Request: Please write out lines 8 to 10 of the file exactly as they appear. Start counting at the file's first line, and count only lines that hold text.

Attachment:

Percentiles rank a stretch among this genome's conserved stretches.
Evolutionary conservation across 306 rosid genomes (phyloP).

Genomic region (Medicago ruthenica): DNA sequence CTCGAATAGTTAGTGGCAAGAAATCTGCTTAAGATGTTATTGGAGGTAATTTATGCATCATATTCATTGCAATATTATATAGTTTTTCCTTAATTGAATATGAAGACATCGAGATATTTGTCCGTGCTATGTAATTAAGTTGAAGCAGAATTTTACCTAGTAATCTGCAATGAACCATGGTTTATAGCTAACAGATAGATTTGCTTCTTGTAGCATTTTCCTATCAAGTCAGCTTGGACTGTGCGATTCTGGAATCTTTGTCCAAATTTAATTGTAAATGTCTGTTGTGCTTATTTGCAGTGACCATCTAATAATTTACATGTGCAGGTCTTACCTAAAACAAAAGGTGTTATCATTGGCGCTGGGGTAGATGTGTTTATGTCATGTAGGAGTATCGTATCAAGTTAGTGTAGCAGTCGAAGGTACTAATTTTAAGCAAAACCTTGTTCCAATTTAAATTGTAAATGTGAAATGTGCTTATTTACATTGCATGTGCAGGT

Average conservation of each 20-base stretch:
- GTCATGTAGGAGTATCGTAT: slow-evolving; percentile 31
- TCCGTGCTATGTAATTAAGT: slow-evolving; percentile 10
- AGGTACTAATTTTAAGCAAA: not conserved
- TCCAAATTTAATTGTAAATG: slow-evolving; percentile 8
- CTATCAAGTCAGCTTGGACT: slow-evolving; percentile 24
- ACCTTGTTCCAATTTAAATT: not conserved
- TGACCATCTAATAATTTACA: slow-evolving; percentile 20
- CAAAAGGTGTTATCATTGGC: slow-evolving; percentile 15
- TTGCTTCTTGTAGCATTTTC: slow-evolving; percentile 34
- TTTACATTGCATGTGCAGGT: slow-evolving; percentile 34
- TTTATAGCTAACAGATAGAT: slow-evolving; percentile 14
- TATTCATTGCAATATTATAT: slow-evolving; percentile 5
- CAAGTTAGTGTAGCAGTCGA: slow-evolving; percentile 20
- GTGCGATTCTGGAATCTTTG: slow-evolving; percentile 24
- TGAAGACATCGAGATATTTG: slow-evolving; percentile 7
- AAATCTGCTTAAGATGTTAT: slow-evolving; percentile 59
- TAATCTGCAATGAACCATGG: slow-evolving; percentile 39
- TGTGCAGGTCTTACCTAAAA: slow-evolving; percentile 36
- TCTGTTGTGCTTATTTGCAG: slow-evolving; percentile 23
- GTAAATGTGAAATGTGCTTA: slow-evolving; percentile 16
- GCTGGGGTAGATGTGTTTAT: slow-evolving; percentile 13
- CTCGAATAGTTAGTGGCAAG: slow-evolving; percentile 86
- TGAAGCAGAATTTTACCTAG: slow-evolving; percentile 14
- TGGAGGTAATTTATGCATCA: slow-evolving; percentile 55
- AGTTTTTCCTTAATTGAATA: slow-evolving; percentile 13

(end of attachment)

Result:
- TCCAAATTTAATTGTAAATG: slow-evolving; percentile 8
- CTATCAAGTCAGCTTGGACT: slow-evolving; percentile 24
- ACCTTGTTCCAATTTAAATT: not conserved